The 2014 Orange Bowl, featuring the No. 12 Clemson Tigers and No. 7 Ohio State Buckeyes, promises to be full of offensive fireworks, as both teams present matchup nightmares on paper.
The two programs finished the season with just three losses between them, and they both rank in the top 10 nationally in points scored.
Tajh Boyd and Sammy Watkins lead an explosive passing attack for Clemson, while Braxton Miller and Carlos Hyde lead a potent running game for Ohio State.
Here's a look at the biggest matchups in the upcoming BCS bowl game.
Sammy Watkins vs. Ohio State's Secondary
Ohio State's top pass-rusher, Noah Spence, won't be playing in this game after being suspended for three games, as reported by Erick Smith of USA Today:
Even with Spence in the game, Ohio State was going to have a tough time corralling Clemson's passing attack, according to Bleacher Report's Michael Felder: "With or without Noah Spence, the Ohio State defense is going to have its work cut out for it against the Clemson Tigers' attack. Spence is growing into a phenomenal pass-rusher, but the key to the Buckeyes stopping Clemson is the pass coverage, not just the pass rush."
Adding to the challenge, cornerback Bradley Roby isn't expected to play as he's dealing with a knee injury, as noted by ESPN Big Ten:
Ohio State struggled to defend the pass throughout most of the second half of the season, finishing with the nation's No. 103-ranked passing defense (259.5 passing yards allowed per game) while allowing 26 passing touchdowns.
Without Roby, going up against Sammy Watkins, who has wowed Bleacher Report's Matt Miller, Ohio State's defensive secondary could be doomed:
The talented junior receiver finished the year with 85 catches for 1,237 yards and 10 touchdowns. He's a force to be reckoned with. Given Ohio State's weakened defense, he's going to go off at the 2014 Orange Bowl—likely his last game in college before he heads to the pros.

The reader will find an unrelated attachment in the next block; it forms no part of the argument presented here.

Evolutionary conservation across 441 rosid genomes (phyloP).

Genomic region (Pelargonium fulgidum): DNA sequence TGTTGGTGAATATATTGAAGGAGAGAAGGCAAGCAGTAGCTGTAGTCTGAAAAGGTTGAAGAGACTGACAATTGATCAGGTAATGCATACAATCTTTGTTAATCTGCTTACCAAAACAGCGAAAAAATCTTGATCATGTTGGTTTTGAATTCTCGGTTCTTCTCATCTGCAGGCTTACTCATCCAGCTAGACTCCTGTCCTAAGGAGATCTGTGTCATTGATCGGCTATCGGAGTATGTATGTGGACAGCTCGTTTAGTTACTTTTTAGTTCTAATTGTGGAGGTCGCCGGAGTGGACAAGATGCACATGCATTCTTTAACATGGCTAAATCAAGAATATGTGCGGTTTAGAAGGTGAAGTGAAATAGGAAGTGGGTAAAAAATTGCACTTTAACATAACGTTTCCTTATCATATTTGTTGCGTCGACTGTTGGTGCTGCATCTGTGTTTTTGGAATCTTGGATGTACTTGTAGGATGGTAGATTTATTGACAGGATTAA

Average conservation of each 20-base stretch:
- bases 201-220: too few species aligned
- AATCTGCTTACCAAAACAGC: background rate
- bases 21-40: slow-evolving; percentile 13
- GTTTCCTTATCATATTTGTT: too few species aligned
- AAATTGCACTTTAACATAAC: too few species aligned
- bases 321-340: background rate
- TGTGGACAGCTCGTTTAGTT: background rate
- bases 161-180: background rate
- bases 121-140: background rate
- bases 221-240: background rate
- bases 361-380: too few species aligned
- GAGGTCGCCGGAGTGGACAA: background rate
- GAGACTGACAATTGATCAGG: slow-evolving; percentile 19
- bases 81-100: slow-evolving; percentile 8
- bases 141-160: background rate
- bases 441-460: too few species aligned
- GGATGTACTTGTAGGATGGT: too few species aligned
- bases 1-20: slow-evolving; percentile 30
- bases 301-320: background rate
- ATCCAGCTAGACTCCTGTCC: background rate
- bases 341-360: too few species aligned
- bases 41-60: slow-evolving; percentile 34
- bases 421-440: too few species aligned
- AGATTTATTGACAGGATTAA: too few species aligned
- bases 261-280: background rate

Ohio State Running Game vs. Clemson's Defensive Front Seven
The Auburn Tigers have a shot at winning a national championship thanks to their top-ranked rushing offense. Ohio State has been nearly as impressive this season, however, coming into the Orange Bowl with the No. 3-ranked rushing attack, averaging 317.5 rushing yards per game.
Clemson features the nation's 50th-ranked rushing defense, allowing 152.6 yards per game, which is just above average, and the Tigers allowed 19 rushing touchdowns.
Carlos Hyde and Miller combined to rush for 2,441 yards this year—both players eclipsing 1,000 yards—and 24 touchdowns.
Hyde feels confident coming into the game, noting that he watched Todd Gurley run for 154 yards and two touchdowns against Clemson earlier in the year, as reported by Kyle Rowland of ElevenWarriors.com:
It's worth noting that South Carolina's running game was stymied in part during the final game of the season—a loss for Clemson. Mike Davis was held to just 22 yards on 15 carries, while Connor Shaw did the bulk of the work on the ground for the Gamecocks, totaling 94 yards and one touchdown on 22 carries.
That doesn't necessarily bode well for the Tigers in this upcoming game because Miller is much more dangerous than Shaw in the open field.
Needless to say, Clemson's front seven must play with discipline, leverage and fire in order to keep Ohio State's potent offense in check. In particular, defensive end Vic Beasley, who's known for his pass-rushing abilities, must be razor-sharp against the run in this one.
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